The Philosophy of Homelessness is borne out of a five-year ethnographic research project involving being with a group of chronically homeless people in Chester.
A small city located in the northwest of the UK, Chester is economically supported by its heritage and the tourism that this attracts. In an obvious sense, the awkwardness of the phrase 'being with a group of chronically homeless people' is regrettable. Nevertheless, this unfortunately self-conscious phrase is significant, with its importance residing in the word and concept of 'being'.
Whilst philosophical understandings of being are often thought about in rather abstract terms, The Philosophy of Homelessness explores the daily experience of chronic homelessness from a perspective that renders its ontological impress in ways that are explicitly felt, often in forms that are overtly political and exclusionary in character, especially in terms of identity and belonging within the city.
Themes that emerge from the work, which coalesce around living in the margins of the city and experiencing only the shadow of the right to be, include: the economy of chronic addiction and its impact upon the body; the relationship between chronic homelessness and the law; and chronic homelessness and identity and desire. These themes are explored through a number of thinkers, though predominantly: Nietzsche, Lacan, Bourdieu and Kristeva.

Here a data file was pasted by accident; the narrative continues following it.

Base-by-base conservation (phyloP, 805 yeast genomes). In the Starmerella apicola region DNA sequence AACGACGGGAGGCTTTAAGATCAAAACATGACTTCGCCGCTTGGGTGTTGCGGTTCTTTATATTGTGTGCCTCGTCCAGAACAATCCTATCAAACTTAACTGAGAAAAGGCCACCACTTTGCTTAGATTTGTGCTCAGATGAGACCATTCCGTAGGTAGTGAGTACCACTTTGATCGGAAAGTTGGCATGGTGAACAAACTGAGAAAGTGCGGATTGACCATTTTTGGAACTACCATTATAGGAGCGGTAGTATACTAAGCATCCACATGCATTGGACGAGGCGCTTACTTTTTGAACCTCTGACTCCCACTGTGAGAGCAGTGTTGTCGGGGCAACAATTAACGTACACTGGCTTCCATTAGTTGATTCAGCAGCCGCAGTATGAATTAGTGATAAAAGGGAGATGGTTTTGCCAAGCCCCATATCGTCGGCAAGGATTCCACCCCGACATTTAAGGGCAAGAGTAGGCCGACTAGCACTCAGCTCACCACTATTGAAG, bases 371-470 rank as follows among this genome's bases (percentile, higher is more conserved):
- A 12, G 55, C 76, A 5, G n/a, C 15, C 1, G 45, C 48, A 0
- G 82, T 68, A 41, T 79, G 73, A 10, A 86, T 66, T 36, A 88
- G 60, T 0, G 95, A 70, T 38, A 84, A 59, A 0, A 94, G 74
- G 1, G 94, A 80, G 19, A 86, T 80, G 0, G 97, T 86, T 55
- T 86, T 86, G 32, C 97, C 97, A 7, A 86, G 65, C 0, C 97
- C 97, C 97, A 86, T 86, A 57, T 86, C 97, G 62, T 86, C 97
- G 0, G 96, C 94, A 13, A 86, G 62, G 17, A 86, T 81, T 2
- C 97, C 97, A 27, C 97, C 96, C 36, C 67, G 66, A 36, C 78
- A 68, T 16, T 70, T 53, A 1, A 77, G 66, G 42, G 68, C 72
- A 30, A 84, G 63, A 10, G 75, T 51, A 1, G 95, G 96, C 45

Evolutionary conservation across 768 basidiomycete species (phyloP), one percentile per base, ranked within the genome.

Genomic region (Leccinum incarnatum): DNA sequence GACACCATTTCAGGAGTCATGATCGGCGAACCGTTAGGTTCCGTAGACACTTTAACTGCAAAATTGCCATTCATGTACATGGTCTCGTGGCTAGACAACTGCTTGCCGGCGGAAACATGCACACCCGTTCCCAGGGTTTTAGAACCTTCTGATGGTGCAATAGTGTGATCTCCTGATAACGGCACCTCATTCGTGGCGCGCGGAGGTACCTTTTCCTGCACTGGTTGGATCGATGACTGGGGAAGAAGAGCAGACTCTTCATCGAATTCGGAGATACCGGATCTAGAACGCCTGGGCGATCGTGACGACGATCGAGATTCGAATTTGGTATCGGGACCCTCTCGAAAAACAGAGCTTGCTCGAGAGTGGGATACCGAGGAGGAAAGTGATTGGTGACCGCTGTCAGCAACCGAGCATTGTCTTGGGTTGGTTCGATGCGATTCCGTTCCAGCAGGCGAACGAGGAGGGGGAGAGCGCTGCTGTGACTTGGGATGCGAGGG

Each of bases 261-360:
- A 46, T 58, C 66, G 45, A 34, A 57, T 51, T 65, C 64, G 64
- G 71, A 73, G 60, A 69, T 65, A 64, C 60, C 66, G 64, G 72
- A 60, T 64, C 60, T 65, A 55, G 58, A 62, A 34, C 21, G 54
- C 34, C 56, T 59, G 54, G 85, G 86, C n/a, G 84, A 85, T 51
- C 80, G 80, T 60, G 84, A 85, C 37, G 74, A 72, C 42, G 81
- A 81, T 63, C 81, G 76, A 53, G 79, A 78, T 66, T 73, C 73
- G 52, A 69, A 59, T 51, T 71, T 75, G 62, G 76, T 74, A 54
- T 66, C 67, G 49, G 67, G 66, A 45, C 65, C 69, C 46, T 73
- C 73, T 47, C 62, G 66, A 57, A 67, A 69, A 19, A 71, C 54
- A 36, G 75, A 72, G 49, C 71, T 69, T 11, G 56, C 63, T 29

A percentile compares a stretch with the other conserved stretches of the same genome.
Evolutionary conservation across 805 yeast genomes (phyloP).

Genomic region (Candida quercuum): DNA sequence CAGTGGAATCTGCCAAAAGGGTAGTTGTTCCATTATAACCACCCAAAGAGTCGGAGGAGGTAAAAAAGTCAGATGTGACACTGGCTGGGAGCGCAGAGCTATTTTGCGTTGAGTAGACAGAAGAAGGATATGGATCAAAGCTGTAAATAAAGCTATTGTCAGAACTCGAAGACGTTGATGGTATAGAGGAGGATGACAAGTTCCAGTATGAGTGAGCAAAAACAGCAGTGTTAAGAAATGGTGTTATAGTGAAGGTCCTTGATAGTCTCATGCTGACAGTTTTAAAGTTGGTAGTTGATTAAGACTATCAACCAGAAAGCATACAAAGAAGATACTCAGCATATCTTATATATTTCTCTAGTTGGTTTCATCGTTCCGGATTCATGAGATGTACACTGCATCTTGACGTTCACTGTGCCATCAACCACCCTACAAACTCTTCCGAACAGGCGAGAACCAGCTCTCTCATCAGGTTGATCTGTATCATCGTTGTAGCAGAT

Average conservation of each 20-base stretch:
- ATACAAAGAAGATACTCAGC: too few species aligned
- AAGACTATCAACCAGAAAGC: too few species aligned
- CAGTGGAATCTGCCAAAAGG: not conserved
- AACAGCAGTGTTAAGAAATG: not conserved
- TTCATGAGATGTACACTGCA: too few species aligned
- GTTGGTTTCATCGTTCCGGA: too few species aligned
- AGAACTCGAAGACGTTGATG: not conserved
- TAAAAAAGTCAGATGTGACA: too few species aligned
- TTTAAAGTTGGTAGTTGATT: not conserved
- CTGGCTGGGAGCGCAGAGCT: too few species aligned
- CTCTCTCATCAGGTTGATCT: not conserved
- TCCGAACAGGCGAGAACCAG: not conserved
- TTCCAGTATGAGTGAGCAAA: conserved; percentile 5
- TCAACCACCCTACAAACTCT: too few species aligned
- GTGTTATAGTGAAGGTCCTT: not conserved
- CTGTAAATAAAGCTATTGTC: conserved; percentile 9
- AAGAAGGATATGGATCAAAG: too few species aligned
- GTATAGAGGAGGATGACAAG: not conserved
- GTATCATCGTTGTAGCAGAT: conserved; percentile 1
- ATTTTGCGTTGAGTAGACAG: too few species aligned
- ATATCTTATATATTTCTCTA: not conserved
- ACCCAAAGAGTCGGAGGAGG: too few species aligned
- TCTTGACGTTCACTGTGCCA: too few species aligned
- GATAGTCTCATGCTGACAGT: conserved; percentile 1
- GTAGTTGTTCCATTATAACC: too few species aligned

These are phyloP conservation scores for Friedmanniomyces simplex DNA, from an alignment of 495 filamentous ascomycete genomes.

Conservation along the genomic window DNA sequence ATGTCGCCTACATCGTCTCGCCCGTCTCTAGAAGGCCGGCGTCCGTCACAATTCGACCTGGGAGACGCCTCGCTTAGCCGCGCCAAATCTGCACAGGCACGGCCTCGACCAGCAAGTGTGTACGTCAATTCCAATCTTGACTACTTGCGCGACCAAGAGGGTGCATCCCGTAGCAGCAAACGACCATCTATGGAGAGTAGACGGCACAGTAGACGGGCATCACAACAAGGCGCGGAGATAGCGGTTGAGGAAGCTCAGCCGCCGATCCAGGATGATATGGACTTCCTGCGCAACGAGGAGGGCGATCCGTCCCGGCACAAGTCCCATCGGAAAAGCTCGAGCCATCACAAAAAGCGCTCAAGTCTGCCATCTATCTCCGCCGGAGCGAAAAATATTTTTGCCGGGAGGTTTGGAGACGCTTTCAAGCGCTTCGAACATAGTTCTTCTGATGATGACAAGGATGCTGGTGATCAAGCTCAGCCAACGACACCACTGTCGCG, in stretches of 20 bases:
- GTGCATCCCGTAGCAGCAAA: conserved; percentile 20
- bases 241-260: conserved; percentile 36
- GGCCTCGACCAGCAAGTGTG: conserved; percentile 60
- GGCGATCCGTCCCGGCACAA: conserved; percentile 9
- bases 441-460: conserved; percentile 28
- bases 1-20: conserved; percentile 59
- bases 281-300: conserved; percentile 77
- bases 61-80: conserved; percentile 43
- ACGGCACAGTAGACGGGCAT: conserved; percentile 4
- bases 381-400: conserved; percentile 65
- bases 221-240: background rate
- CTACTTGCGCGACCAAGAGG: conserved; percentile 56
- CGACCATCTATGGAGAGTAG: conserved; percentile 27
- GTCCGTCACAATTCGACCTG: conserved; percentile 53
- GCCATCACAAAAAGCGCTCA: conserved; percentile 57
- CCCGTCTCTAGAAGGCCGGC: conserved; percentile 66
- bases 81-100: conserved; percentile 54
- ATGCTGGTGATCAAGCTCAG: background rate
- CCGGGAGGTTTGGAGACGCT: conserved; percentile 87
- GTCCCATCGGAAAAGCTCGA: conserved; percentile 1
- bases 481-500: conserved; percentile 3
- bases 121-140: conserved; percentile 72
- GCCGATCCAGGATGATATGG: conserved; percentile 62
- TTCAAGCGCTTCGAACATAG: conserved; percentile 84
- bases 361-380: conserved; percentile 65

This work is likely to be of interest to anyone working in the fields of: criminology; sociology, especially those areas concerned with marginalised groups; and philosophy in its socially and politically engaged forms; as well as to those with an interest in homelessness.